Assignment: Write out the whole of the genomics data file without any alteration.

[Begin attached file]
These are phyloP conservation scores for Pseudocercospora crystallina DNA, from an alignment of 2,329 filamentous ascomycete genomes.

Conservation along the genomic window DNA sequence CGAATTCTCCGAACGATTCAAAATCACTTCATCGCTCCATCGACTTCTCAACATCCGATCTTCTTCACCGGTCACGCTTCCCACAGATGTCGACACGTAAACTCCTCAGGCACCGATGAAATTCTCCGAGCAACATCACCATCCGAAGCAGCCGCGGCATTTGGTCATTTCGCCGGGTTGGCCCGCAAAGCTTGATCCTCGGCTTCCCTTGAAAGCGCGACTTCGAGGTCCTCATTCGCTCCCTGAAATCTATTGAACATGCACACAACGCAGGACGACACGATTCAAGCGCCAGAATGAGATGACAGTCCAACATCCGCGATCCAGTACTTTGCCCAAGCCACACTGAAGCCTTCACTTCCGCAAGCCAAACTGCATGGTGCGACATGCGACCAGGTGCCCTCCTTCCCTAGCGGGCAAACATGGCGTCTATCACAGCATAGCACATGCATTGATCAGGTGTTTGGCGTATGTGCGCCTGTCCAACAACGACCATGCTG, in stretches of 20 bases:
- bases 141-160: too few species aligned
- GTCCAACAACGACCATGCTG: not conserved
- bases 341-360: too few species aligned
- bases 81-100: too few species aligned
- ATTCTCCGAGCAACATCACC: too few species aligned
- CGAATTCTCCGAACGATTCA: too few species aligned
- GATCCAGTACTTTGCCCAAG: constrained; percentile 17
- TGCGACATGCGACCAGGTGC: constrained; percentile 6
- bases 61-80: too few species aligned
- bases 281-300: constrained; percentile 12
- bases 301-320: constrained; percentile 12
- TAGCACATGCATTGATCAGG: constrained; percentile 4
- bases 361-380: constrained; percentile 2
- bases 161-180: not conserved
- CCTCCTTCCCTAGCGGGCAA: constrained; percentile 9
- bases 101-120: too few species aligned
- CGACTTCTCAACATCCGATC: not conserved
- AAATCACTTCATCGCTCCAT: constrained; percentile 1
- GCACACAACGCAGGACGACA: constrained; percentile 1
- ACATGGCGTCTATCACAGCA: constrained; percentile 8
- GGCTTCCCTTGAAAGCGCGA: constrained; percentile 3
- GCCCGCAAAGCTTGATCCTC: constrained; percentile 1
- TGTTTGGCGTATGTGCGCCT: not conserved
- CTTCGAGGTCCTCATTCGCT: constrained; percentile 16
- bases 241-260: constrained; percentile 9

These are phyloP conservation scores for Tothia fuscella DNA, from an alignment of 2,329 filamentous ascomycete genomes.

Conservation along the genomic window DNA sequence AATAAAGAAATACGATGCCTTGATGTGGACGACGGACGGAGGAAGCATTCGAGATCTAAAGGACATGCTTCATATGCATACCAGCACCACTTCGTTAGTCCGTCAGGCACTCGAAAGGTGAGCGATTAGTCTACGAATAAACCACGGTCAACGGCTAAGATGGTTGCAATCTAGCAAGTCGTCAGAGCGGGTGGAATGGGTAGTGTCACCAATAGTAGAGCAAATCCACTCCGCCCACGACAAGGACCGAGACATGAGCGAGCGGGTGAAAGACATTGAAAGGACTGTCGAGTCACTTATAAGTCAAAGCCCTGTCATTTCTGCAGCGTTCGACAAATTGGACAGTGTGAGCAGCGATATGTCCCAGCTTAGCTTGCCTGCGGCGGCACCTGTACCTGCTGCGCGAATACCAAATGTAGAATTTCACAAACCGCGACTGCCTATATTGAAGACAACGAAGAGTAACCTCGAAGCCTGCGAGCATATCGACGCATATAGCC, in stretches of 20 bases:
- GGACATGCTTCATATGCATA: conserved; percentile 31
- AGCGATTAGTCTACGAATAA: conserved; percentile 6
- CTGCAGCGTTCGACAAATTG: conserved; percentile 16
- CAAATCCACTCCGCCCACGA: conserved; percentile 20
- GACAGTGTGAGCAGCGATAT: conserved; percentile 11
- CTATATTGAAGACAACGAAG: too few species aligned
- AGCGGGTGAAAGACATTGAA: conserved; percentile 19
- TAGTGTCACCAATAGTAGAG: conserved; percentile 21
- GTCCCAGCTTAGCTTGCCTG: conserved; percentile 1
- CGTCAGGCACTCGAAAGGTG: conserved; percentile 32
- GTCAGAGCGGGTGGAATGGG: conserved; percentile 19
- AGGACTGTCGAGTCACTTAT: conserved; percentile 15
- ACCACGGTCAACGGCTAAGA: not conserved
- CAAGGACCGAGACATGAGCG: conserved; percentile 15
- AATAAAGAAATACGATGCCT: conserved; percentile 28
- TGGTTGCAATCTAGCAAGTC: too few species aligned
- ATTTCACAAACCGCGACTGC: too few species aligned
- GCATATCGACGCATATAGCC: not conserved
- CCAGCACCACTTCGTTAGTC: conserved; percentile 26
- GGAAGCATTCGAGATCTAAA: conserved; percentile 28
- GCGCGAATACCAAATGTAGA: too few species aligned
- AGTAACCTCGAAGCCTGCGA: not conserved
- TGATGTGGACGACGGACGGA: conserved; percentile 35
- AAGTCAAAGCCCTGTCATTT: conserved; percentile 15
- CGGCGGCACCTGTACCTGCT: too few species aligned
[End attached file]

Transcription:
These are phyloP conservation scores for Pseudocercospora crystallina DNA, from an alignment of 2,329 filamentous ascomycete genomes.

Conservation along the genomic window DNA sequence CGAATTCTCCGAACGATTCAAAATCACTTCATCGCTCCATCGACTTCTCAACATCCGATCTTCTTCACCGGTCACGCTTCCCACAGATGTCGACACGTAAACTCCTCAGGCACCGATGAAATTCTCCGAGCAACATCACCATCCGAAGCAGCCGCGGCATTTGGTCATTTCGCCGGGTTGGCCCGCAAAGCTTGATCCTCGGCTTCCCTTGAAAGCGCGACTTCGAGGTCCTCATTCGCTCCCTGAAATCTATTGAACATGCACACAACGCAGGACGACACGATTCAAGCGCCAGAATGAGATGACAGTCCAACATCCGCGATCCAGTACTTTGCCCAAGCCACACTGAAGCCTTCACTTCCGCAAGCCAAACTGCATGGTGCGACATGCGACCAGGTGCCCTCCTTCCCTAGCGGGCAAACATGGCGTCTATCACAGCATAGCACATGCATTGATCAGGTGTTTGGCGTATGTGCGCCTGTCCAACAACGACCATGCTG, in stretches of 20 bases:
- bases 141-160: too few species aligned
- GTCCAACAACGACCATGCTG: not conserved
- bases 341-360: too few species aligned
- bases 81-100: too few species aligned
- ATTCTCCGAGCAACATCACC: too few species aligned
- CGAATTCTCCGAACGATTCA: too few species aligned
- GATCCAGTACTTTGCCCAAG: constrained; percentile 17
- TGCGACATGCGACCAGGTGC: constrained; percentile 6
- bases 61-80: too few species aligned
- bases 281-300: constrained; percentile 12
- bases 301-320: constrained; percentile 12
- TAGCACATGCATTGATCAGG: constrained; percentile 4
- bases 361-380: constrained; percentile 2
- bases 161-180: not conserved
- CCTCCTTCCCTAGCGGGCAA: constrained; percentile 9
- bases 101-120: too few species aligned
- CGACTTCTCAACATCCGATC: not conserved
- AAATCACTTCATCGCTCCAT: constrained; percentile 1
- GCACACAACGCAGGACGACA: constrained; percentile 1
- ACATGGCGTCTATCACAGCA: constrained; percentile 8
- GGCTTCCCTTGAAAGCGCGA: constrained; percentile 3
- GCCCGCAAAGCTTGATCCTC: constrained; percentile 1
- TGTTTGGCGTATGTGCGCCT: not conserved
- CTTCGAGGTCCTCATTCGCT: constrained; percentile 16
- bases 241-260: constrained; percentile 9

These are phyloP conservation scores for Tothia fuscella DNA, from an alignment of 2,329 filamentous ascomycete genomes.

Conservation along the genomic window DNA sequence AATAAAGAAATACGATGCCTTGATGTGGACGACGGACGGAGGAAGCATTCGAGATCTAAAGGACATGCTTCATATGCATACCAGCACCACTTCGTTAGTCCGTCAGGCACTCGAAAGGTGAGCGATTAGTCTACGAATAAACCACGGTCAACGGCTAAGATGGTTGCAATCTAGCAAGTCGTCAGAGCGGGTGGAATGGGTAGTGTCACCAATAGTAGAGCAAATCCACTCCGCCCACGACAAGGACCGAGACATGAGCGAGCGGGTGAAAGACATTGAAAGGACTGTCGAGTCACTTATAAGTCAAAGCCCTGTCATTTCTGCAGCGTTCGACAAATTGGACAGTGTGAGCAGCGATATGTCCCAGCTTAGCTTGCCTGCGGCGGCACCTGTACCTGCTGCGCGAATACCAAATGTAGAATTTCACAAACCGCGACTGCCTATATTGAAGACAACGAAGAGTAACCTCGAAGCCTGCGAGCATATCGACGCATATAGCC, in stretches of 20 bases:
- GGACATGCTTCATATGCATA: conserved; percentile 31
- AGCGATTAGTCTACGAATAA: conserved; percentile 6
- CTGCAGCGTTCGACAAATTG: conserved; percentile 16
- CAAATCCACTCCGCCCACGA: conserved; percentile 20
- GACAGTGTGAGCAGCGATAT: conserved; percentile 11
- CTATATTGAAGACAACGAAG: too few species aligned
- AGCGGGTGAAAGACATTGAA: conserved; percentile 19
- TAGTGTCACCAATAGTAGAG: conserved; percentile 21
- GTCCCAGCTTAGCTTGCCTG: conserved; percentile 1
- CGTCAGGCACTCGAAAGGTG: conserved; percentile 32
- GTCAGAGCGGGTGGAATGGG: conserved; percentile 19
- AGGACTGTCGAGTCACTTAT: conserved; percentile 15
- ACCACGGTCAACGGCTAAGA: not conserved
- CAAGGACCGAGACATGAGCG: conserved; percentile 15
- AATAAAGAAATACGATGCCT: conserved; percentile 28
- TGGTTGCAATCTAGCAAGTC: too few species aligned
- ATTTCACAAACCGCGACTGC: too few species aligned
- GCATATCGACGCATATAGCC: not conserved
- CCAGCACCACTTCGTTAGTC: conserved; percentile 26
- GGAAGCATTCGAGATCTAAA: conserved; percentile 28
- GCGCGAATACCAAATGTAGA: too few species aligned
- AGTAACCTCGAAGCCTGCGA: not conserved
- TGATGTGGACGACGGACGGA: conserved; percentile 35
- AAGTCAAAGCCCTGTCATTT: conserved; percentile 15
- CGGCGGCACCTGTACCTGCT: too few species aligned